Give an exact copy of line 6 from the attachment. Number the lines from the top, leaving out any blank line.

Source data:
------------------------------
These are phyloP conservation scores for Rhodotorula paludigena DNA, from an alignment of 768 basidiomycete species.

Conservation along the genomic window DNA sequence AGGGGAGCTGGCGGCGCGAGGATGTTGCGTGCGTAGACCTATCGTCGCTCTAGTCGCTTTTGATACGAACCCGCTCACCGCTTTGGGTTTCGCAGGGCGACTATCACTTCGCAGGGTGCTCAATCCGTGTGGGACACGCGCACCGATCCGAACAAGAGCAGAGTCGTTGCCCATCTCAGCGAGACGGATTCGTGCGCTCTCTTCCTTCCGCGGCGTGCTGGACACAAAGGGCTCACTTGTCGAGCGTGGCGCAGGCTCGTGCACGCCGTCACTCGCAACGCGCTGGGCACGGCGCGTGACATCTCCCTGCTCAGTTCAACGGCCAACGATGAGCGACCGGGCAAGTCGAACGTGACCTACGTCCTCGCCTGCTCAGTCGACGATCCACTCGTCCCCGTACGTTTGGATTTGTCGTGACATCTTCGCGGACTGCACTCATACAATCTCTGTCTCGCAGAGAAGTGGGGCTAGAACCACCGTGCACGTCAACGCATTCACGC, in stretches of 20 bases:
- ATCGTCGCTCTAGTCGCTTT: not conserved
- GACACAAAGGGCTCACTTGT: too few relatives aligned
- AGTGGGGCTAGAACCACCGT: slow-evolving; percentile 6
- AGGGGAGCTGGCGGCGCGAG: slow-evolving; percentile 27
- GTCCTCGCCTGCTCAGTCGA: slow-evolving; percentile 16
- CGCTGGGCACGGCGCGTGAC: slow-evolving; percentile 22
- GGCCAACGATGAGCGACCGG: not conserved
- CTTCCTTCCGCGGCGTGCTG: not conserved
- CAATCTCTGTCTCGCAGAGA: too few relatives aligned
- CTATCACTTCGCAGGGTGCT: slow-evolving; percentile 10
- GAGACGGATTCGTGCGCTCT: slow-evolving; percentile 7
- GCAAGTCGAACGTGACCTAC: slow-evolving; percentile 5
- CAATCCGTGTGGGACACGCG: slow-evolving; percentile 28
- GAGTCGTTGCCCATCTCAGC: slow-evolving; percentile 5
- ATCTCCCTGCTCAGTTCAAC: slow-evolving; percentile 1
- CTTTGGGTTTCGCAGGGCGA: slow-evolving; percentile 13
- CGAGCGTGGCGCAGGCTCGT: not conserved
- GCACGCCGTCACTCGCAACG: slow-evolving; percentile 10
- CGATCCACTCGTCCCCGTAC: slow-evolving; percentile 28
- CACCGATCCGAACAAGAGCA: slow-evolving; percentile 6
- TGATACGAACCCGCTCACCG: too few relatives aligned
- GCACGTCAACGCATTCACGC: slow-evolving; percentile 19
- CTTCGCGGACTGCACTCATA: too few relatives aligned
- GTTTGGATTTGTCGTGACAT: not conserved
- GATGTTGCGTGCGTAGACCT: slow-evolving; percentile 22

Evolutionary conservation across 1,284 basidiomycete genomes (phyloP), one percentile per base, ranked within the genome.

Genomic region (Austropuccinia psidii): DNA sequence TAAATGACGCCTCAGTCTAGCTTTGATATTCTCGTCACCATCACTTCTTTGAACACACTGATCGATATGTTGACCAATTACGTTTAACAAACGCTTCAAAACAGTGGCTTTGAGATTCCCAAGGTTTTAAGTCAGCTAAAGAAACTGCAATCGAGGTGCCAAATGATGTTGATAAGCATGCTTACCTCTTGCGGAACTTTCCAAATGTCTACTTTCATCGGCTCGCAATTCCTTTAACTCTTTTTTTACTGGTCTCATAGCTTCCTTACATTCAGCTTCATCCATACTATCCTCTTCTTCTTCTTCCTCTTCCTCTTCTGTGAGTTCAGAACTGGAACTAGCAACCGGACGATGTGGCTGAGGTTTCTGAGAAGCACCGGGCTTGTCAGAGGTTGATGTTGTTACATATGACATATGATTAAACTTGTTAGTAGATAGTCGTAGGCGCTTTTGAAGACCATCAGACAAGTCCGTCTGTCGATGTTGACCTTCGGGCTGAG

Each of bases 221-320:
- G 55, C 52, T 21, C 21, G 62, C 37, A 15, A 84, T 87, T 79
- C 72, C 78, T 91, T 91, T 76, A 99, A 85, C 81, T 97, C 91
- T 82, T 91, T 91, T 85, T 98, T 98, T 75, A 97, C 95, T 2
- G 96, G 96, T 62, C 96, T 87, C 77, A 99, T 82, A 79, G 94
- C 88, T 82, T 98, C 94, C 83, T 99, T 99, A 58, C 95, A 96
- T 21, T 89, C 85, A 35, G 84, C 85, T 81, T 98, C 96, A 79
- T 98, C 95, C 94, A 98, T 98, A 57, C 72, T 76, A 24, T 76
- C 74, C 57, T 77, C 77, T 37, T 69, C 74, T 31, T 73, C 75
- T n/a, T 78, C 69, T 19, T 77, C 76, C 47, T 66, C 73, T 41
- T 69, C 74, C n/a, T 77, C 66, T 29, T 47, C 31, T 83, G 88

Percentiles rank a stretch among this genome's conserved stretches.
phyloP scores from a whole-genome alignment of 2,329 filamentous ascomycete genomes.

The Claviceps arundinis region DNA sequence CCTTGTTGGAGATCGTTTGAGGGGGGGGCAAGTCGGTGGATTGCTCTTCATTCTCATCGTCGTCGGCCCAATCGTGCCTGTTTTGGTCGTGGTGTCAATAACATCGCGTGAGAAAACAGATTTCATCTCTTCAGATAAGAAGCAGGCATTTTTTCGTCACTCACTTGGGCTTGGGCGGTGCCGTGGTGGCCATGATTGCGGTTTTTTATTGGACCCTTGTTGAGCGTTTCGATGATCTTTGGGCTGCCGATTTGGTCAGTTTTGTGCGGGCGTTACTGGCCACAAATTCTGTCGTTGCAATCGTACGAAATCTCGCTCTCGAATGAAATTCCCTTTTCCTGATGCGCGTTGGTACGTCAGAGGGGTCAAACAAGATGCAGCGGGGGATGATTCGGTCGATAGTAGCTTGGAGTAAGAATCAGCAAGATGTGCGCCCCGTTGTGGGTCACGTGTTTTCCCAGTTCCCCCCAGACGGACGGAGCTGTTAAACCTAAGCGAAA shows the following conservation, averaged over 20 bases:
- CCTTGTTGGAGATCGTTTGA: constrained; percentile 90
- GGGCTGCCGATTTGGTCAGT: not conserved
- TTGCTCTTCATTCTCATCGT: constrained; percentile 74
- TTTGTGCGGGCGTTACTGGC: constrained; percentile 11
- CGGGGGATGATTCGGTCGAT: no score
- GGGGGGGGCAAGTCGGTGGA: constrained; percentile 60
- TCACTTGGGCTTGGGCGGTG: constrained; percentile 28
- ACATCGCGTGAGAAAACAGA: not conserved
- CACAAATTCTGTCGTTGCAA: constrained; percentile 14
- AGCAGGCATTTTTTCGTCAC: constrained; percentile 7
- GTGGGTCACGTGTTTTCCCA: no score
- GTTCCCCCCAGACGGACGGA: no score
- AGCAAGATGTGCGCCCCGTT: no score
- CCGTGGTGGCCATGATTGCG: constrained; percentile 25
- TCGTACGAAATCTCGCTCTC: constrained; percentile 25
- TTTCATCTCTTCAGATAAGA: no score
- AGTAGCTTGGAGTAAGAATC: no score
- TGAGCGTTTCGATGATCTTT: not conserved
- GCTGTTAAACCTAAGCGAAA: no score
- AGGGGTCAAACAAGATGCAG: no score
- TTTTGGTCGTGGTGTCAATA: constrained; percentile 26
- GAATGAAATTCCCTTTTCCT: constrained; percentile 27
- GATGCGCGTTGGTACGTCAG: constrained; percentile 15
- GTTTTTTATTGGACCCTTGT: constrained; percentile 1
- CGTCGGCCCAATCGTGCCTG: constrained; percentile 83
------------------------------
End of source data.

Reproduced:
- AGGGGAGCTGGCGGCGCGAG: slow-evolving; percentile 27